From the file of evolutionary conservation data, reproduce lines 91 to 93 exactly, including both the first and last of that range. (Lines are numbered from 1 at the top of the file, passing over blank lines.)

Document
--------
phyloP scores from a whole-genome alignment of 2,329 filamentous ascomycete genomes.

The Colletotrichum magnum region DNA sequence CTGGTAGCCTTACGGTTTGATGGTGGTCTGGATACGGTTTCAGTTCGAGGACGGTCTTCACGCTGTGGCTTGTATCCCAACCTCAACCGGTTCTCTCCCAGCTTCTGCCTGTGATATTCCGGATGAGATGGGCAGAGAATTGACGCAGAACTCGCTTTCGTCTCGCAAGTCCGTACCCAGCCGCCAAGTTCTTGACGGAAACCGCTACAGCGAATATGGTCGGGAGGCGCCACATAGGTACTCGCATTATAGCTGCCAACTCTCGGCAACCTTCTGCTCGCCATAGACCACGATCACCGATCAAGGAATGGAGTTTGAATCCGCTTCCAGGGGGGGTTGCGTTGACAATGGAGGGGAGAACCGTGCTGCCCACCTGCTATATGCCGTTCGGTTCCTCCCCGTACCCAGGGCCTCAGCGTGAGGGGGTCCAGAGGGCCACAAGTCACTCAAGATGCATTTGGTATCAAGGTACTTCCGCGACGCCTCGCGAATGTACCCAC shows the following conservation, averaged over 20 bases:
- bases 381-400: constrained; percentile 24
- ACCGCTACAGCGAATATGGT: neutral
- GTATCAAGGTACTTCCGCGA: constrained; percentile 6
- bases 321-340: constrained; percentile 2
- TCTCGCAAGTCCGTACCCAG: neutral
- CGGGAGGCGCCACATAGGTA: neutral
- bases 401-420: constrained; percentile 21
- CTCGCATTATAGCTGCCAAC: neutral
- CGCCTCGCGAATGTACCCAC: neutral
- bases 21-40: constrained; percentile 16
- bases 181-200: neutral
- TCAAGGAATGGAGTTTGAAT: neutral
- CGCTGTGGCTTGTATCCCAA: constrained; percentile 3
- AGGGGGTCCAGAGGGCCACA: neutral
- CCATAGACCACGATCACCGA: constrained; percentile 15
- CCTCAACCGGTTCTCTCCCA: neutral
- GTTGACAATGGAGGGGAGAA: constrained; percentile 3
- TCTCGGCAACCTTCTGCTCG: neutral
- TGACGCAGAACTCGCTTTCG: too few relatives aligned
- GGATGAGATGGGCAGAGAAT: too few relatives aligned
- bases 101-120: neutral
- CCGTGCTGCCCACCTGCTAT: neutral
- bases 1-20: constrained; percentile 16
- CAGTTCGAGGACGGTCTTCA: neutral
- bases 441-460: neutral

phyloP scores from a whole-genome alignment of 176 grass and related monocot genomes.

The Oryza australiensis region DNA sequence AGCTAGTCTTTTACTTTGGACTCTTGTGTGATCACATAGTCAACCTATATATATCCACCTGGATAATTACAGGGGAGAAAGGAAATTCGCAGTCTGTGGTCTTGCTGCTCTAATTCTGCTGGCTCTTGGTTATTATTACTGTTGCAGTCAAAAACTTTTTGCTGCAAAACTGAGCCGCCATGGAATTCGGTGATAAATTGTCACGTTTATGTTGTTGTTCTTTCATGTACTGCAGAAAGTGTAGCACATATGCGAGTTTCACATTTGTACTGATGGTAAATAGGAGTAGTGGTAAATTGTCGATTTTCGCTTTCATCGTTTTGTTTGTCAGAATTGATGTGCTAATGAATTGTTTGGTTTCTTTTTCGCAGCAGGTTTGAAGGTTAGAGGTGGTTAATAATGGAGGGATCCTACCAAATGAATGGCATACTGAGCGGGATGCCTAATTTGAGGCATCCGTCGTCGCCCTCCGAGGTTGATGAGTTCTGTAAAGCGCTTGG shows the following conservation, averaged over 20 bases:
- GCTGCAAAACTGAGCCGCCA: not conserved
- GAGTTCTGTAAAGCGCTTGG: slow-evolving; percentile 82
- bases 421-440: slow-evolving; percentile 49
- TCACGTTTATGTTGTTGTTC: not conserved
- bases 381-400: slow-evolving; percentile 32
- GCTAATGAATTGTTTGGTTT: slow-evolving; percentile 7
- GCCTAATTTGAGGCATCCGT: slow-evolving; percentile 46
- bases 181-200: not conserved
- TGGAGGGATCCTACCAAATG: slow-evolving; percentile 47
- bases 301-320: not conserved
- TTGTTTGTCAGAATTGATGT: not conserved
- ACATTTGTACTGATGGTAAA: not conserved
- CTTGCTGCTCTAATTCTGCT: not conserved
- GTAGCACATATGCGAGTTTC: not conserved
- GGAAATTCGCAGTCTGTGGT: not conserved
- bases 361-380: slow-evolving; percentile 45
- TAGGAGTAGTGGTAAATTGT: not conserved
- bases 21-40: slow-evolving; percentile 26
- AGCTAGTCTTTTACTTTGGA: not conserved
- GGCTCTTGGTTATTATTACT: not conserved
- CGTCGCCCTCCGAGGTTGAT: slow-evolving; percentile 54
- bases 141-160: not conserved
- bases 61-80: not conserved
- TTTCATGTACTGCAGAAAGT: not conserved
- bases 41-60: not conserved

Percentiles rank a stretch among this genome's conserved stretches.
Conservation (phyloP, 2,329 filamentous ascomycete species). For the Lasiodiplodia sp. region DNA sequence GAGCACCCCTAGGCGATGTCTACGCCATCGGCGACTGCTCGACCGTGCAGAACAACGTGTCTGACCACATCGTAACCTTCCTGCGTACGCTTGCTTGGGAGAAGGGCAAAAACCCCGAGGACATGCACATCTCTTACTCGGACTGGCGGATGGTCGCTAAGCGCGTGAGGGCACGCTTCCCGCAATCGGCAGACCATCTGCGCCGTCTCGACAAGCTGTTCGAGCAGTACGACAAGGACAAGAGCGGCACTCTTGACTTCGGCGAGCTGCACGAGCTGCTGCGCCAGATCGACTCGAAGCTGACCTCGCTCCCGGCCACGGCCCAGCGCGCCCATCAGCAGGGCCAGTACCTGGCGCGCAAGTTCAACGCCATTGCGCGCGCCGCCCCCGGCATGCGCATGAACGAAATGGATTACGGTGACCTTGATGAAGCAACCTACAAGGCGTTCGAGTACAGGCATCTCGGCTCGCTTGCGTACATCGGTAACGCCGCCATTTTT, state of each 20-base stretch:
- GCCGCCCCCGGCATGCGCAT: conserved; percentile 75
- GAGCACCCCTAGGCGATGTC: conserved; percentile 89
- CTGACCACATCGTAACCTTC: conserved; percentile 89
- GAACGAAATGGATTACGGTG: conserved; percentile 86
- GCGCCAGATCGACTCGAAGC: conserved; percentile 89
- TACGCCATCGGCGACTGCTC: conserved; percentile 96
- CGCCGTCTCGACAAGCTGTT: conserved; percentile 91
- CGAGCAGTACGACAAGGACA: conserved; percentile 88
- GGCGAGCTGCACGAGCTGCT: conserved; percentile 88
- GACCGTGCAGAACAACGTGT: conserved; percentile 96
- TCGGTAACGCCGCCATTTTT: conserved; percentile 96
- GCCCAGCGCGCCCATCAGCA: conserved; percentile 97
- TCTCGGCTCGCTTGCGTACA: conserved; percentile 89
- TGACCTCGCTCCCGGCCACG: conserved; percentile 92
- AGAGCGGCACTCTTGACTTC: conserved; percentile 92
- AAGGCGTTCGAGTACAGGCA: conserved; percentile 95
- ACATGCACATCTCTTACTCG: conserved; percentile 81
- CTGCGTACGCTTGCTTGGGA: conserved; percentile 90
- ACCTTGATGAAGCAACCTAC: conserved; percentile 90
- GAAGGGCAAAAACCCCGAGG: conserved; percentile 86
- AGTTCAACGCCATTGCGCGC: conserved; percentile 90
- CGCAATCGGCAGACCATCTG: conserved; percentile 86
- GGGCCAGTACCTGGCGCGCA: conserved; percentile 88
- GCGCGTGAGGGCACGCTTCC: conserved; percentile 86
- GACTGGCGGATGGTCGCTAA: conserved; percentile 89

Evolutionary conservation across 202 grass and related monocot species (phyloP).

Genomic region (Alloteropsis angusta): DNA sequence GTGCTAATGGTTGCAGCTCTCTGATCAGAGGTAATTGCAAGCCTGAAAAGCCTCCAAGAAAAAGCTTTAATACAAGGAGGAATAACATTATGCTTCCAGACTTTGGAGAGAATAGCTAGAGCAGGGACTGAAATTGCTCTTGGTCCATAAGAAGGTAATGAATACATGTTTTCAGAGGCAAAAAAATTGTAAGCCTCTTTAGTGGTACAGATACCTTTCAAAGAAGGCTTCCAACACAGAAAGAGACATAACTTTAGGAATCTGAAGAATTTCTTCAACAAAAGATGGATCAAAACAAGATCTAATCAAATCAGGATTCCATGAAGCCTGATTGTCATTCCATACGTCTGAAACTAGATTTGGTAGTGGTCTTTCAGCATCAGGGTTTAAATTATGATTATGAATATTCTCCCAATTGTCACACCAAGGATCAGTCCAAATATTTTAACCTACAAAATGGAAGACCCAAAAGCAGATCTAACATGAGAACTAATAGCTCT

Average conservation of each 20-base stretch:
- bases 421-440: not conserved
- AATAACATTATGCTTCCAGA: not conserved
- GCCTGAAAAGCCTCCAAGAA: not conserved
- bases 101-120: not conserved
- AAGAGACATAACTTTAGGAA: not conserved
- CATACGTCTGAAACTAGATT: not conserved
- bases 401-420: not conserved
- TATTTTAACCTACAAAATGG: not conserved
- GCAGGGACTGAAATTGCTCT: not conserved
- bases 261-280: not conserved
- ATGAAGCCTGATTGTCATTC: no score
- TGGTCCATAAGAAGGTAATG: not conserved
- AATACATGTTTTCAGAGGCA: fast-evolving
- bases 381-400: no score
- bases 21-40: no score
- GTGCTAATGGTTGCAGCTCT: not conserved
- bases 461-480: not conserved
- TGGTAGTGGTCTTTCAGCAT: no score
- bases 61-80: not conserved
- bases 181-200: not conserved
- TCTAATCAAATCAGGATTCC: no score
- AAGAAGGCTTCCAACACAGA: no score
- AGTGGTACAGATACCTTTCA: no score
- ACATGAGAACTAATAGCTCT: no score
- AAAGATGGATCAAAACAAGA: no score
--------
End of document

- bases 401-420: not conserved
- TATTTTAACCTACAAAATGG: not conserved
- GCAGGGACTGAAATTGCTCT: not conserved